Perhaps the thud of hitting rock bottom — losing two of three to the A’s and falling to last place in the American League West — jarred something to life in them. Maybe it was the removal of external expectations of success and the familiarity of playing without such pressure.

More likely it was two days of solid to outstanding starting pitching, an attack-minded approach at the plate yielding hits, homers and runs and simple execution in the field.

Whatever the reason, the Mariners have played their best baseball of the season over the past two days and have been rewarded with victories.

Building off a brilliant outing from Logan Gilbert and a rejuvenated offense that pounded out 13 hits, including Kyle Lewis’ second homer in as many games, Seattle rolled to an easy 6-0 victory over the Houston Astros at T-Mobile Park.

It was the first time the Mariners had shut out a team and the fourth time the Astros have been shut out in 2022.

After roughing up Justin Verlander on Friday night, which was unexpected, Seattle secured a second series win over the Astros at T-Mobile Park this season. It’s the first time the Mariners have won back-to-back games since April 24 and April 26.


They will send left-hander Marco Gonzales to the mound in the finale Sunday to try for a three-game sweep.

“It’s nice to get on the right side and win a series with the chance to sweep a really good team tomorrow,” said Seattle manager Scott Servais. “We are moving things here down the road in the right direction. It’s taken us a little while to get it going and hopefully we can build off the last couple nights.”

What has changed?

“Honestly, I don’t have a for-sure answer,” said first baseman Ty France. “I think we’ve been capable of this all year and it’s finally coming together. I’ve told you guys before that we were close. I think these last few days showed what kind of team we really are.”

The embarrassment of losing to the A’s at home and falling to last place did provide some level of motivation and soul searching. The Mariners were playing so far below the demanded standard that something had to change. It’s resulted in their best overall play since the first homestand of the season.

“People in the room know it,” Servais said. “The players know it. I’m impressed with the group and the fact that they understand it’s time to turn up the dial a bit intensity-wise and they have against one of the best teams in the league. It’s nice to see. We needed it. Now let’s finish it off tomorrow.”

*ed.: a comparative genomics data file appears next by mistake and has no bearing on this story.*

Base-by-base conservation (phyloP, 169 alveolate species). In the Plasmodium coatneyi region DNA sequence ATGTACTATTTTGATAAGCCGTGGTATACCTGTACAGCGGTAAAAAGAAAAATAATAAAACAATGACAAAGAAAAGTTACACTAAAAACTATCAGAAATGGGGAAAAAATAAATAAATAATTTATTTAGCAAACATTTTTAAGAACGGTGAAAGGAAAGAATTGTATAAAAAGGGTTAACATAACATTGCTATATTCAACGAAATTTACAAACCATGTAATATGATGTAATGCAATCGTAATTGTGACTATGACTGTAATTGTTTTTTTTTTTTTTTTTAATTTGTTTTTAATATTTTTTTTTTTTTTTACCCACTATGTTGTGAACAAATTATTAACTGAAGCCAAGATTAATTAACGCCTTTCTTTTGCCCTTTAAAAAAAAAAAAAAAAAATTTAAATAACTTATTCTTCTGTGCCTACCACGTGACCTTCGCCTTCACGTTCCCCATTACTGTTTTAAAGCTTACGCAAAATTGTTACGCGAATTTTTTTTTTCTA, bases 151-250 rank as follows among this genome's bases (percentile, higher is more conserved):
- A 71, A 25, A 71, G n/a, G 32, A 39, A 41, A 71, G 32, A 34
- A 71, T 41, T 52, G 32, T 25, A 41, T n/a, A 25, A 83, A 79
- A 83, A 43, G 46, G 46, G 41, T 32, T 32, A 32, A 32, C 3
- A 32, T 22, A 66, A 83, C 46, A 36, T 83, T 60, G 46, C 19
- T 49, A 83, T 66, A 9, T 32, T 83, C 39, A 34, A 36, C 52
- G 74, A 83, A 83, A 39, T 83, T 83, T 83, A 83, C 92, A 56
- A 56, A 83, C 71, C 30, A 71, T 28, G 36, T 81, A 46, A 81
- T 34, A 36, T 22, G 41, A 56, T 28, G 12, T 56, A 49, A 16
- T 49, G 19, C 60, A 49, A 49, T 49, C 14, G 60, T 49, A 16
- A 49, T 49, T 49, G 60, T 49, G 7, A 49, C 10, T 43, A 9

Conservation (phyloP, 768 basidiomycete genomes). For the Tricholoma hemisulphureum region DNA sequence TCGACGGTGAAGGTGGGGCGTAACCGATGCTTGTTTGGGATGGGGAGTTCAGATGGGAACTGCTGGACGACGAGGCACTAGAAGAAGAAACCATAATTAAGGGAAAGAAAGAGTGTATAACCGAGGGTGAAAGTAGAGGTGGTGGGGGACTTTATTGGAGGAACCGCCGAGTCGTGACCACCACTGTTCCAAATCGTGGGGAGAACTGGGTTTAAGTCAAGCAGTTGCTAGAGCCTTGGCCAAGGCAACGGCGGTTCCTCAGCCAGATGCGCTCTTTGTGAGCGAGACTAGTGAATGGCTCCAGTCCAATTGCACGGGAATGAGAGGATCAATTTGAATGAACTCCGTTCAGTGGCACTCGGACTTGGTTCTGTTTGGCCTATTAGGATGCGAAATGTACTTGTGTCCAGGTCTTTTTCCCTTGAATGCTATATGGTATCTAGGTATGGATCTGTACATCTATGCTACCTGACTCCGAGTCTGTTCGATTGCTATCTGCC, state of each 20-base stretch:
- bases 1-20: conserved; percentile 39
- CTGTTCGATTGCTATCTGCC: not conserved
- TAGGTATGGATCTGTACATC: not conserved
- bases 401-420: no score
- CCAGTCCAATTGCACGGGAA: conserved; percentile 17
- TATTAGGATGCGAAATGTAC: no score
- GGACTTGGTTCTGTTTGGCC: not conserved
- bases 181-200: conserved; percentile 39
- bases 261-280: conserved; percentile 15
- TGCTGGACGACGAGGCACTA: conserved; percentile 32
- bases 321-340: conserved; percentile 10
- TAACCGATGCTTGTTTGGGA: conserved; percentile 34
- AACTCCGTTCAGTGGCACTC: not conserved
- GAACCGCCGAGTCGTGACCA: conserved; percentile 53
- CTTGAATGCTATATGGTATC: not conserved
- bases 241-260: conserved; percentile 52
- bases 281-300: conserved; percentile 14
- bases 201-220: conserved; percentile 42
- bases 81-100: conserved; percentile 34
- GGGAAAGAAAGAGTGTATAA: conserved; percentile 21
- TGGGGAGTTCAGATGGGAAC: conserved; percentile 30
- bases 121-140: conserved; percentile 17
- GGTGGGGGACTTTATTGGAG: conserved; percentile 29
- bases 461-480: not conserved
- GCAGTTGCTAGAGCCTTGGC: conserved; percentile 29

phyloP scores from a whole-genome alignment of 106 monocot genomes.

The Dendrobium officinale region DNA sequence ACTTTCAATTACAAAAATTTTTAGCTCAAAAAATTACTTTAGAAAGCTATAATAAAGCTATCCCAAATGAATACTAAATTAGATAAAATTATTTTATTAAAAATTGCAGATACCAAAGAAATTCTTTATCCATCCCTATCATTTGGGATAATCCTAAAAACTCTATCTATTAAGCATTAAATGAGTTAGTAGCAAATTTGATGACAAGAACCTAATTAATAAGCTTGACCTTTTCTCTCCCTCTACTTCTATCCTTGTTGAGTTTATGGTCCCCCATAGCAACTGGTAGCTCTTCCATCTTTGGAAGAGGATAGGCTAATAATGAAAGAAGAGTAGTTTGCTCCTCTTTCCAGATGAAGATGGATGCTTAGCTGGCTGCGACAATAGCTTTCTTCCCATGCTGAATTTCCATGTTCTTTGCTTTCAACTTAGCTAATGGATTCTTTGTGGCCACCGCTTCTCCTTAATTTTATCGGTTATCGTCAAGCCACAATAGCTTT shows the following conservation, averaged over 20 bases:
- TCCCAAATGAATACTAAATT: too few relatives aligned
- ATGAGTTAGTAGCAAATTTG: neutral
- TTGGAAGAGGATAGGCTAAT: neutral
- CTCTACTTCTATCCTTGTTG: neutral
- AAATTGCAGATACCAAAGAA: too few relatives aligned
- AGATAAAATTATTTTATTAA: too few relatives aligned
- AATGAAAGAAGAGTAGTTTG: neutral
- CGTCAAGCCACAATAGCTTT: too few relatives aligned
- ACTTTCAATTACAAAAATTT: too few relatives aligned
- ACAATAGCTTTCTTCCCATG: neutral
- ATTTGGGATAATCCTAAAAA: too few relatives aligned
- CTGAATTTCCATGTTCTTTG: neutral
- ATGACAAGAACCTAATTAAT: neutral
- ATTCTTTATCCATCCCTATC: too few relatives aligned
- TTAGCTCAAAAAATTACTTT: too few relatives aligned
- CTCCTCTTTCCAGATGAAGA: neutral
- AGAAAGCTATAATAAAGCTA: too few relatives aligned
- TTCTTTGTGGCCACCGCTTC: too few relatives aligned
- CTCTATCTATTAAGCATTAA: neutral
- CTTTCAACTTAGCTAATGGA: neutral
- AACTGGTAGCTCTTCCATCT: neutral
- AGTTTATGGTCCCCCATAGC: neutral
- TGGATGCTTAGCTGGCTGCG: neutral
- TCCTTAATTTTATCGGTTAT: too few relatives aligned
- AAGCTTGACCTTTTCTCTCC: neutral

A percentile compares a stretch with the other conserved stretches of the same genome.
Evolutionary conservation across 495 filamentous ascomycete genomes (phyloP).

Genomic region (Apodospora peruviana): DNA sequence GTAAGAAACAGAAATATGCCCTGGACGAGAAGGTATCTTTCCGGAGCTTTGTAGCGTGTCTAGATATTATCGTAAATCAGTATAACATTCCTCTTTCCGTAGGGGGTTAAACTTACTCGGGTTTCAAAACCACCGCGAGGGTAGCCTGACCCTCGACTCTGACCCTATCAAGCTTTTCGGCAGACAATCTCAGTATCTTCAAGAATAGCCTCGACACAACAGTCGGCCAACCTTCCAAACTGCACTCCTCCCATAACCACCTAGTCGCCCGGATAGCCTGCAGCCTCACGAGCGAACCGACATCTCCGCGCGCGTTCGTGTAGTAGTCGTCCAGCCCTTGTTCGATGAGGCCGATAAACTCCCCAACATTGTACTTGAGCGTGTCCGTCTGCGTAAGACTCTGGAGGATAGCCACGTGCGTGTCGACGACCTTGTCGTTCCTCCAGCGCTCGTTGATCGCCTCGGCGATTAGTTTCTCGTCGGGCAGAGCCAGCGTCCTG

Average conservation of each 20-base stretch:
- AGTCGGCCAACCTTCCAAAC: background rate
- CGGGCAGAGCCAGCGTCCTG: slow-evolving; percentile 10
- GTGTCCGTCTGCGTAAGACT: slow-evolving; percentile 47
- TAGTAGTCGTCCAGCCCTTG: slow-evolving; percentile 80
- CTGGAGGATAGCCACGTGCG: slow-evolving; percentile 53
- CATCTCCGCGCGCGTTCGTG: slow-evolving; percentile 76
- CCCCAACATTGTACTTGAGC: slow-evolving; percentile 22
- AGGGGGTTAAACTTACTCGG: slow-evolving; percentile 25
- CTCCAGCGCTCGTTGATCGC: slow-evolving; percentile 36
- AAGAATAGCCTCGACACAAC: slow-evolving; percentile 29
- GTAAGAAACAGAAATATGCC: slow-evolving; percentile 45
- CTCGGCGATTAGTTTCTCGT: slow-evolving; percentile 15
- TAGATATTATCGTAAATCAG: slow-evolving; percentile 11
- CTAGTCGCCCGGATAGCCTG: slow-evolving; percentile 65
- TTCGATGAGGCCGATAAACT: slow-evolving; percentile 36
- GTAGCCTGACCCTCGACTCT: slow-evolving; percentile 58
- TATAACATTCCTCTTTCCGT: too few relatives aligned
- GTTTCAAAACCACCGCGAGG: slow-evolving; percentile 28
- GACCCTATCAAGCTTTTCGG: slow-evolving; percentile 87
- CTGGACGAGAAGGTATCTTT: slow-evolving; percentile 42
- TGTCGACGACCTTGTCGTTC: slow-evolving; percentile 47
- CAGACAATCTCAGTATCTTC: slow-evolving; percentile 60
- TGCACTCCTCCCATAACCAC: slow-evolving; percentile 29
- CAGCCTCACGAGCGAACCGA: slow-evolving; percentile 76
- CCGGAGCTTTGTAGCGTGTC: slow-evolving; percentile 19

Gilbert delivered the best performance by a Mariners starting pitcher this season, tossing seven shutout innings, allowing four hits with no walks, a hit batter and five strikeouts to improve to 5-2 and lower his overall ERA to 2.29. 


No previous pitcher had gone that far in a game without allowing a run. Coming into Saturday, Seattle had just six games in which the starter went seven complete innings. Gilbert owned two of them. All four hits allowed were singles.

“I’m just trying to get ahead,” Gilbert said. “That’s the main thing we preach here. I did a pretty good job of it, just get in good counts and mix it up, give them different looks.”

On the 100th pitch of his outing, Gilbert reared back and fired a 97-mph fastball right past Chas McCormick for a swinging strike three to end the seventh inning.

Of his 100 pitches, Gilbert fired 73 strikes, including 17 first-pitch strikes to the 25 hitters he faced. He had 11 swings and misses, 15 called strikes and 27 pitches fouled off. And that was on a night when his fastball admittedly didn’t feel optimal.

“Anytime you put seven scoreless up on that offense, you’ve had a good night and he’s been great all year,” Servais said. “Even when he doesn’t have his overall package, his A game, he’s still able to go out and shut down a really good offense.”

Seattle had lost in each of Gilbert’s four previous starts.


The Mariners provided ample run support to allow Gilbert to attack with impudence.

J.P. Crawford punched a run-scoring single to right field off Astros starter Jose Urquidy for a 1-0 lead in the first inning.

Seattle tacked on two more in the second inning. Lewis crushed a solo homer off the railings on the upper deck to make it 2-0. Statcast measured the blast at 420 feet.

“That’s about as good as you can hit a baseball,” Servais said of Lewis’ homer.

To finish off the second inning, Cal Raleigh doubled and scored on Jesse Winker’s single to right.

Eugenio Suarez added a sacrifice fly in the fourth and France put the game out of reach in the fifth, pushing a curveball up the middle for a two-run single.


“I was definitely fooled on that one,” France said of his awkward swing. “It wasn’t pretty, but it got the job done.”

The Mariners had 17 at-bats with runners in scoring position and got only three hits.

“We scored six runs tonight, but probably could have had 10,” Servais said. “You know we left a lot of base runners out there. I thought Ty France’s hit was huge. You need those extra add-on runs.”